https://dfid.blog.gov.uk/2012/12/06/strictly-batwa-communities-dance-for-development-in-dr-congo/

Strictly BaTwa: Communities dance for development in DR Congo

The Congolese really love to dance.  If you haven’t had the good fortune to hear Congolese music or see some top notch DRC dancing, the mighty Papa Wemba is a good place to start.

A few weeks ago, before the current crisis in DR Congo, I found myself seeing Congolese dance of a very different kind.  In the district of Tanganyika, which borders the lake of the same name, I saw a troupe of dancers in a BaTwa (known pejoratively as pygmy) village putting on an impressive display of traditional dress and dance.  But their purpose was not only to entertain: these dancers were sharing messages about HIV and AIDS, sexually transmitted infections (STIs) and basic hygiene. As people around the globe marked World AIDS Day last Saturday, it was a reminder of the importance of communicating how to avoid this devastating disease. Last year there were 2.5 million people newly infected with HIV, though worldwide rates are declining. In a place with limited access to TV, radio and the internet, the arts  are often one of the only ways for remote communities to effectively develop their understanding their understanding of how to prevent HIV.

A BaTwa dancer awaits his turn. Another dancer gets into character. Source: Vicky Seymour / DFID

Although it may seem a leap (should that be a sauté?) from dance to road building, I went to see the dancers as part of a visit to the UK aid and World Bank supported programme ProRoutes.

ProRoutes supports the rebuilding of the national priority transport network, rehabilitating over 2,000 kilometres of roads.

Since roads can have significant positive and negative environmental and social impacts, the programme also includes an important element to manage these risks and opportunities.

BaTwa women and children shelter under the eaves of a newly built house in the village. Source: Vicky Seymour/DFID

More specifically, the World Bank’s policy is that, wherever a project takes place in an area where indigenous people live, the project must also have an indigenous people’s development plan.  Here in Tanganyika, there is a significant BaTwa population.  Many BaTwa communities are nomadic or semi-nomadic. This – and prejudice against the BaTwa – has led to a lack of land rights and a lack of agricultural investment.  So we are supporting a range of development activities among BaTwa communities.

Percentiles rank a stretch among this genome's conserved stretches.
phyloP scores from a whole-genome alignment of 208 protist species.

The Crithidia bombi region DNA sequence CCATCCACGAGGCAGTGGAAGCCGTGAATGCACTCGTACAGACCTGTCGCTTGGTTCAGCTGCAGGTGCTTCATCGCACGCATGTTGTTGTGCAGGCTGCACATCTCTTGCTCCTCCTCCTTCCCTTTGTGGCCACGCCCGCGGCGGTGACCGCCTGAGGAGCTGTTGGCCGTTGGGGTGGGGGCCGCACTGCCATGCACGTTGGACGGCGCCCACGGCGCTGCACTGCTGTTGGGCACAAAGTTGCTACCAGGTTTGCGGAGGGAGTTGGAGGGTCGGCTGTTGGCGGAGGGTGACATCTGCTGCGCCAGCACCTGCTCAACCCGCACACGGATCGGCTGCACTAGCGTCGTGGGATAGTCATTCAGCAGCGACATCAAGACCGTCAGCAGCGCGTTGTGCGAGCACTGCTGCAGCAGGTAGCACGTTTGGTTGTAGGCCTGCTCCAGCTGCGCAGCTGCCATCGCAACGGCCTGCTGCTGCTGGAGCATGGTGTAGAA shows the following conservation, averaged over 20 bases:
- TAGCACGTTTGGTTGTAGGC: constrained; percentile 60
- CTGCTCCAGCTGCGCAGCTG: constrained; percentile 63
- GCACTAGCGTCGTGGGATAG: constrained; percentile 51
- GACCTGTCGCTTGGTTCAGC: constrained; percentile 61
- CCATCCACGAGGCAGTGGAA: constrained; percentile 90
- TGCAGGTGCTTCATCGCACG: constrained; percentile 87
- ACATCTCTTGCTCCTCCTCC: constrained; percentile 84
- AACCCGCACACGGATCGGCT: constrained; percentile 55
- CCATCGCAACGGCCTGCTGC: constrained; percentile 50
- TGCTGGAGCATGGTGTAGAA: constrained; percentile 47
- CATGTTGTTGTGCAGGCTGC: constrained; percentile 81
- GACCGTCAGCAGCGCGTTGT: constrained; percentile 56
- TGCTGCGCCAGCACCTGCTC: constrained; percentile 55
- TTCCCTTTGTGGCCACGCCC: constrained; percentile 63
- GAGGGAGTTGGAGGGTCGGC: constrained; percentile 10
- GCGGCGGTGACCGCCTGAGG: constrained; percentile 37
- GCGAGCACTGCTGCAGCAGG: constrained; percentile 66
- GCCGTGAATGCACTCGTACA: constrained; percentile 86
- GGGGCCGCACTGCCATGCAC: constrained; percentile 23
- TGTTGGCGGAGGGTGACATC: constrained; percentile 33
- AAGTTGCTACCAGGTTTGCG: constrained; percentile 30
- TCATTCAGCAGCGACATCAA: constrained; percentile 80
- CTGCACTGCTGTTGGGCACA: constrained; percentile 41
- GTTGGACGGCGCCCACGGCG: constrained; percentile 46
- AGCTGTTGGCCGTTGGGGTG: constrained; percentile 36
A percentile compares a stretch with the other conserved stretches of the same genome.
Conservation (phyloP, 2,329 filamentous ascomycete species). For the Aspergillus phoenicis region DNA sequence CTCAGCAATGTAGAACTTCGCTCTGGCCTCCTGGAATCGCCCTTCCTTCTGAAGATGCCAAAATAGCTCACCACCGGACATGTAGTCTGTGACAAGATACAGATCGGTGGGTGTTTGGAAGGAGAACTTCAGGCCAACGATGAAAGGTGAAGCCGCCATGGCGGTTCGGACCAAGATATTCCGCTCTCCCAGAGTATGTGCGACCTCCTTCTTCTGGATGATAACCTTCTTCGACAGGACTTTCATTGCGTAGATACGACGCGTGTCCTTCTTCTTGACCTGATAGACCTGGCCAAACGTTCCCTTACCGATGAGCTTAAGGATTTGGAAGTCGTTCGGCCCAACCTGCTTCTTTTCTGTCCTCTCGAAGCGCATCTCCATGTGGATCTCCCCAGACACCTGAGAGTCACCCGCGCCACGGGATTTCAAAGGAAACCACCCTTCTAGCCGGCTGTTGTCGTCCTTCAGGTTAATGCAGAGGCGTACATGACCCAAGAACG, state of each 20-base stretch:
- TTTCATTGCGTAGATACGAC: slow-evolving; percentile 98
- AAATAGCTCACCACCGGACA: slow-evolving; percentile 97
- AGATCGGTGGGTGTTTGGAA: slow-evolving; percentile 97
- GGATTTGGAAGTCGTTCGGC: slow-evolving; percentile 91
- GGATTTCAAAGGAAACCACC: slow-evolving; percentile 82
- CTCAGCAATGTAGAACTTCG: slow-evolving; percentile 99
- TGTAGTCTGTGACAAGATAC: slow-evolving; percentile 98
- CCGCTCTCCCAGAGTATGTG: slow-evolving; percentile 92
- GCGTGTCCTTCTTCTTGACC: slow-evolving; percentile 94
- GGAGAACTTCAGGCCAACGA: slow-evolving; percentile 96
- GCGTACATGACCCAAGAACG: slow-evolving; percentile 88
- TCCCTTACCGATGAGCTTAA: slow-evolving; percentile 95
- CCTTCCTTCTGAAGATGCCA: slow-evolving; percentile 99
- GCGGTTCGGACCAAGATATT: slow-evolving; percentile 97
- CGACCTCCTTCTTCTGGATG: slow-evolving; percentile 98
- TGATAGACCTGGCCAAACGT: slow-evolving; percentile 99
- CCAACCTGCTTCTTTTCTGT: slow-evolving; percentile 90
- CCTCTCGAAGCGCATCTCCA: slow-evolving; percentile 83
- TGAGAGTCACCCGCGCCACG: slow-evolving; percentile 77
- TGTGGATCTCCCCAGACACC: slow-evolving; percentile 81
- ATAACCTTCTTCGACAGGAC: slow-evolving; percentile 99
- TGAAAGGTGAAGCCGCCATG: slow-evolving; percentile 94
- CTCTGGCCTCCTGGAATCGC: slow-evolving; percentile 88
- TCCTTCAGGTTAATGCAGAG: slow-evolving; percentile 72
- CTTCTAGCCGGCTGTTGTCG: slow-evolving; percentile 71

The activities that British and World Bank aid is supporting include helping villages to set up committees to identify and advocate for their communities’ needs, securing land rights for BaTwa communities, supporting agricultural investment to provide both food and commercial opportunities, and increasing BaTwa people’s willingness and ability to use health and education services.

The village chief looks over the new fields for which the community has recently been given ownership; A goat pen is being built as one of the community’s development priorities; A BaTwa villager shows us his fishing net and hunting bow and arrow. Source: Vicky Seymour / DFID

In the village of Lukombe, a goat pen is being built as one of the community’s development priorities.  Goats provide milk, food, and a significant source of income.  The community has recently been given ownership of a new field where manioc and other crops are being grown.

The price list at the village health centre. 1$ = 900 congolese francs. Source: Vicky Seymour / DFID

The income from these new agricultural ventures should assist villagers to be able to afford school fees and health care.  Although a lab test costs only US$0.30, this has until now been unaffordable for many BaTwa villagers.

And, it involves helping communities develop their awareness of the risks of HIV and AIDS, STIs and poor hygiene. When you know that every minute a young woman is newly infected with HIV, you realise the importance of prevention. Often this might be done through community meetings or by providing signs or pamphlets in villages.  But in this case, I was lucky enough to see these messages being communicated through the arts – a popular and powerful method when literacy rates are low. In the process, I saw once again that Congolese people really have got the moves.

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